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PCC asks for £1.25 a month to provide enhanced police service

Dorset’s Police & Crime Commissioner is asking members of the public to pay an extra £1.25 per month to enable the Force to provide an enhanced service and recruit new officers.

The proposed increase to the precept, the element of a monthly council tax bill that funds policing, will enable Dorset Police to deliver a balanced budget and pay for additional costs, some of which have been created as a result of the coronavirus pandemic.

If approved, the figure would see those living in a Band D property paying an additional £15 a year for policing in the county.

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Police & Crime Commissioner Martyn Underhill said: “We have just been through a year like no other, and despite the very positive news about vaccines, the pandemic is far from over.

“Considering that we are in the midst of an ongoing crisis, and the Government are faced with arguably one of the biggest challenges since the Second World War, I have to be realistic about the state of the country’s finances. The recent Government Spending Review prioritised COVID-19 and so PCCs have been asked to raise their precept levels to help police forces balance their budgets.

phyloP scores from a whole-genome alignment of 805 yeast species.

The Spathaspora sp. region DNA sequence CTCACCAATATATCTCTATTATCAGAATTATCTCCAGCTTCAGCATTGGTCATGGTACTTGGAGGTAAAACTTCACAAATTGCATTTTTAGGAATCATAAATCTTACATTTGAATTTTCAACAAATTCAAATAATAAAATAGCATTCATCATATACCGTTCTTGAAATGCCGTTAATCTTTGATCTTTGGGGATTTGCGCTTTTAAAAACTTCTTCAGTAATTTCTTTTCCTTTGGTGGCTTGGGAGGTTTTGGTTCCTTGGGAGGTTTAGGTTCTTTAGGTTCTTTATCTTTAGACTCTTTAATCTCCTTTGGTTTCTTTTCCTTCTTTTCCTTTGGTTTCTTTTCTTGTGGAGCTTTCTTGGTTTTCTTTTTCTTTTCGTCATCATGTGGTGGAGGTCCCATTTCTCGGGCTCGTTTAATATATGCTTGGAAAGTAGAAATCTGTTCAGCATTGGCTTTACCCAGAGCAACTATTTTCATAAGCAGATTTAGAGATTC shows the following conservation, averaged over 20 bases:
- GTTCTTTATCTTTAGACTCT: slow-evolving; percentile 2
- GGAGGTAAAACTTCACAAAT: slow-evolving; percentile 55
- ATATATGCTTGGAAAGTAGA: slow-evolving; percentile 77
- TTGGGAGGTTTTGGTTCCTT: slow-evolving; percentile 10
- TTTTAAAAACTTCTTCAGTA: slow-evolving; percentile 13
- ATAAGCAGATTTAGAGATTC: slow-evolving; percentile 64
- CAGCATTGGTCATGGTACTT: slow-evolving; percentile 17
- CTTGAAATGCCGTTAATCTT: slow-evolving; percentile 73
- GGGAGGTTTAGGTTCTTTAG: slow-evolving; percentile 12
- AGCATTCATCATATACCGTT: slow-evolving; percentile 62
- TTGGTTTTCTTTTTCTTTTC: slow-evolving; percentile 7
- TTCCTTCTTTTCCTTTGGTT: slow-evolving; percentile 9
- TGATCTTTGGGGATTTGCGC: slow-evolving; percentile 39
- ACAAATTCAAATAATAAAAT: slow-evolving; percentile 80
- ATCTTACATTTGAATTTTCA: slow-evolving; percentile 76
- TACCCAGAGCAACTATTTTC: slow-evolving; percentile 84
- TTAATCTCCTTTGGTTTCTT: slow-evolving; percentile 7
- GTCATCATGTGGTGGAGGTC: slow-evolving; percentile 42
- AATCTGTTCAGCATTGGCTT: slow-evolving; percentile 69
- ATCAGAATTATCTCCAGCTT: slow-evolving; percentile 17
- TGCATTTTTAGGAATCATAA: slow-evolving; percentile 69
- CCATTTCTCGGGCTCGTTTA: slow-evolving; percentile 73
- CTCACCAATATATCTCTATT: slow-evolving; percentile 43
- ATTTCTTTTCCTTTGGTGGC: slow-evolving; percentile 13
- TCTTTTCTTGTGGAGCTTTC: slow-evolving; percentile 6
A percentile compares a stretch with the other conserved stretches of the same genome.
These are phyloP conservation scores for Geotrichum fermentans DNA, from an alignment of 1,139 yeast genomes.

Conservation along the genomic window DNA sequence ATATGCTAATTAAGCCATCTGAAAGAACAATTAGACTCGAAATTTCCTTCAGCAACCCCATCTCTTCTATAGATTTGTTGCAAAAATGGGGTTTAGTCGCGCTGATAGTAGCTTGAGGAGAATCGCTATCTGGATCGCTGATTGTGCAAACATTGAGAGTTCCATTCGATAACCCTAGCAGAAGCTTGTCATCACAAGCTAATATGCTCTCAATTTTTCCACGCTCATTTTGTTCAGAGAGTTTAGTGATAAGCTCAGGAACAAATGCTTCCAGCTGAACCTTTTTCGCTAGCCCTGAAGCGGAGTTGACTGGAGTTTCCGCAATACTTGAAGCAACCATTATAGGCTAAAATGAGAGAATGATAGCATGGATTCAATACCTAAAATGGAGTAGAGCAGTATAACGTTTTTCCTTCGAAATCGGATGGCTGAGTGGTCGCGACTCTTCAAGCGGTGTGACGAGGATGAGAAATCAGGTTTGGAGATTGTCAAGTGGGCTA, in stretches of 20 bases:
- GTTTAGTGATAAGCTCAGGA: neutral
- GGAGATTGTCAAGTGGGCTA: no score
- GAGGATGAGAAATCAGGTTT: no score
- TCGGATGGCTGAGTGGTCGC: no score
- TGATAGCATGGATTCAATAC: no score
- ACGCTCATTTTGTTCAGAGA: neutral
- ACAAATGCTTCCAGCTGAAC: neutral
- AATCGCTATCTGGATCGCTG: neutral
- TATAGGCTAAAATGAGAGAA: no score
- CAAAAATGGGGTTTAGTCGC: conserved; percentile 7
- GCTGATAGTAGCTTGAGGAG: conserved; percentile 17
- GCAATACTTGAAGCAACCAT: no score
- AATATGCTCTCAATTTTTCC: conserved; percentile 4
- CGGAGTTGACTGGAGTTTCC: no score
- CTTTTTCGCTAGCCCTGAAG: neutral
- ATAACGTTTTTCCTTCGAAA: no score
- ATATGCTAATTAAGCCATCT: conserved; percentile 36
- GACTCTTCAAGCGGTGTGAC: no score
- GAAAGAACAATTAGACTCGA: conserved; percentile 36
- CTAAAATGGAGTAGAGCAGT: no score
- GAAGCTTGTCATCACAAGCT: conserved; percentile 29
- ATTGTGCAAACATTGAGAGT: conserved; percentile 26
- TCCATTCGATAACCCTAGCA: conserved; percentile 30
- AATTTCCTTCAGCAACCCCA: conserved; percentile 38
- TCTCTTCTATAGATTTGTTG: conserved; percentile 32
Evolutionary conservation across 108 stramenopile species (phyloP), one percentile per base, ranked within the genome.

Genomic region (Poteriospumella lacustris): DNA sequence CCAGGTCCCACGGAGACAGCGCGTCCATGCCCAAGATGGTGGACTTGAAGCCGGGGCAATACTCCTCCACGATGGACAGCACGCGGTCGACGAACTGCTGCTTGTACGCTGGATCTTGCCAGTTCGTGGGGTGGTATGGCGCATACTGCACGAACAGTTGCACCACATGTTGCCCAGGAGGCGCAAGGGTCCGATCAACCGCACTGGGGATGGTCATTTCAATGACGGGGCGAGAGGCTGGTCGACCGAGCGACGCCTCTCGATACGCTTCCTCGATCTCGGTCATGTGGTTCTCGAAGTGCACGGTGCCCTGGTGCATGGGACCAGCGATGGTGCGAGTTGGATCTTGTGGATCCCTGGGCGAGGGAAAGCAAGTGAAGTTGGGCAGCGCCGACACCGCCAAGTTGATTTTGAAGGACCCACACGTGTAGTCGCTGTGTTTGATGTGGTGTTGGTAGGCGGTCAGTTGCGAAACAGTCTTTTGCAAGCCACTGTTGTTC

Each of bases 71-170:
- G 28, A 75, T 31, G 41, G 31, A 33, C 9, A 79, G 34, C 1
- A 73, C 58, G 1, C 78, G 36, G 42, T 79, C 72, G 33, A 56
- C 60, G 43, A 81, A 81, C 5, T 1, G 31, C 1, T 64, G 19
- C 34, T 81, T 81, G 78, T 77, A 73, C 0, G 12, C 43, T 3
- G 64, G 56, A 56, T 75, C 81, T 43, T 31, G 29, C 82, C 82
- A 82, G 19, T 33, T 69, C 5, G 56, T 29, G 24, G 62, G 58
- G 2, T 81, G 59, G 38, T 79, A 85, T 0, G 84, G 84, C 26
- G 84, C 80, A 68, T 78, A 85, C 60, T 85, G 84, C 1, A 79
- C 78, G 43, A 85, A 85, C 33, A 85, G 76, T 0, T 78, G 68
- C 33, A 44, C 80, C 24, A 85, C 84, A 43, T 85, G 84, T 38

“In the circumstances, I welcome the funding package given to Dorset Police which provides some flexibility and will enable the Force to continue recruiting more officers over the next year.

“An additional £1.25 a month will allow the Force to meet these unavoidable costs, provide an enhanced service in the face of a global health emergency and allow the further recruitment of additional officers.”

Dorset Police is now predicted to recruit an additional 64 new officers by the end of March – over the target for this financial year – as part of the Government’s three-year ‘uplift’ programme and plans to recruit further new officers in 2021/22.

Police forces have faced considerable budgetary pressures in recent years with the need to manage more demand, real-terms cuts to funding and a number of nationally imposed costs.

Martyn Underhill said: “I am fully aware that many people across Dorset are worried about their livelihoods at the moment, and it’s with a heavy heart that I have to go out once again and ask cash strapped families to contribute more.

“I remain immensely frustrated that the financial burden for policing is being passed to local taxpayers once again. I have consistently argued that the funding settlement is unfair to smaller forces like ours, which has to make up almost half of its budget through local taxation.

“Although I have already said I will not be standing in next year’s PCC elections, I will use my remaining months in office to continue demanding a fairer settlement for Dorset Police, which remains one of the lowest funded forces in the country.“

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